The 2010s Reflections
Read this on galpod.com.
People are reflecting on the last decade on Twitter. I'm not entirely sure how you can do that, sum up a decade of your life in 140 (or even 280) characters. Now, you know I love a good reflection, but I sometimes wonder about the ratio of thinking to doing/being. I think reflection is good and useful, but I know that, for me, I have a strong tendency to "overthink" things — paralysis by analysis, and all that.
Being reflective is an occupational hazard for artists and especially writers. It kind of comes with the job. But it's also common for this reflection to swiftly turn into impostor syndrome, where everything we produce is not good enough. Focusing on accomplishments, as the Twitter trend does, helps a little, but I suspect not a lot.
Here, let me show you what I mean.
What have I accomplished in the last decade?
1. Raised two kids from babies to pre-teens. They are both still alive.
2. Moved across the ocean (again) without losing it (mostly).
3. Finished my PhD (remotely!) and published a scientific paper.
4. Started writing fiction.
5. Recorded an album (should be released before the end of the decade but we'll see).
6. Started practising yoga and meditation to take better care of myself.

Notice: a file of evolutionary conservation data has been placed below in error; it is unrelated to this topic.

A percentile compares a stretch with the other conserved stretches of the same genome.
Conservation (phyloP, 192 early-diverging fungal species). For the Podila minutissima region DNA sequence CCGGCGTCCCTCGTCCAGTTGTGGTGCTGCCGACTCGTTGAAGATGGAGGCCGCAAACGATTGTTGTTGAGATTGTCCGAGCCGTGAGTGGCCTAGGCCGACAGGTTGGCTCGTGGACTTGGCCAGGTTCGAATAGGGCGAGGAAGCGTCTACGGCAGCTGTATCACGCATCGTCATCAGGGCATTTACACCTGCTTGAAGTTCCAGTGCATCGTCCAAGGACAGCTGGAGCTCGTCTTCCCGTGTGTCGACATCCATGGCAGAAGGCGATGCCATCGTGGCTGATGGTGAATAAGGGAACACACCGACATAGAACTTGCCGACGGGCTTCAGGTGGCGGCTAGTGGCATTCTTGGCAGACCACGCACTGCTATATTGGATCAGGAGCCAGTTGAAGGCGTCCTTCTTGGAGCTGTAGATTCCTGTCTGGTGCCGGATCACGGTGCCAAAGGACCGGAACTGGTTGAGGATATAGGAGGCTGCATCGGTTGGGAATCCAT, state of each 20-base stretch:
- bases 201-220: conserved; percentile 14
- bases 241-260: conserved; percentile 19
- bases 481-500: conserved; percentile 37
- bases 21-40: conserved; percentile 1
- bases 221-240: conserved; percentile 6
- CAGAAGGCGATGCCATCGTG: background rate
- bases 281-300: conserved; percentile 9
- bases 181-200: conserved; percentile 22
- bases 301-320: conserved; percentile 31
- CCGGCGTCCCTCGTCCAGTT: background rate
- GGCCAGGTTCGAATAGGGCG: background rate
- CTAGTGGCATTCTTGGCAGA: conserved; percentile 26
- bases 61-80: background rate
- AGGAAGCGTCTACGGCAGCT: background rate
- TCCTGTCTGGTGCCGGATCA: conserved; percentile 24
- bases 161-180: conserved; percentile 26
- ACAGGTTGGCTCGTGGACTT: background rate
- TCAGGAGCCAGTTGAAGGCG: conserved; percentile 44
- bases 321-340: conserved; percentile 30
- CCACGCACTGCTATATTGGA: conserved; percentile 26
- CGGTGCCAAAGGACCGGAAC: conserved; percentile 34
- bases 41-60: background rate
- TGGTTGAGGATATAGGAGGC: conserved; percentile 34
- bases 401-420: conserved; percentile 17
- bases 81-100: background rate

7. Became vegetarian (again), and if you don't think that's an accomplishment, try cooking a vegetarian dinner on a regular basis for two picky kids and a carnivore.
8. Returned to reading fiction, including taking some literature courses.
9. Wrote and published 263 blog posts (not including this one—152 posts here plus 111 on my Developmental Mommy blog).
10. Returned to singing.
This is when I start thinking I had thrown the last decade away. None of these feels like a great or world-changing accomplishment. I've had an interesting journey, sure. But I'm not the successful scientist I wanted to be ten years ago. I'm not the always-polished, craft-making, cupcake-baking stay-at-home-mum I thought I would be. I haven't published (haven't even finished writing!) a book. Do I work hard or do I mostly hang out, writing half-stories that nobody will ever read? What is even the point?
This is where my thoughts go when I reflect. There's always something I haven't done, something that didn't work the way I wanted it, something I failed at. And the irony of this is that I actually love my life. I'm grateful every day for being lucky enough to be able to write and sing and take literature courses and read fiction, while also being able to pick the kids up almost every day from school and spend time with them. I'm grateful for having a healthy body that allows me to practise yoga and a healthy mind that allows me to practice meditation. I'm grateful for having a roof over my head and not worrying about how I'd feed my kids or pay for all the books they want to read, the instruments they want to play, the opportunities they want to try out.
My point is that while reflection is useful, sometimes it's also useful to just be. Sometimes I envy people who can just be, and not overthink things. That said, I don't think I can ever be that person.
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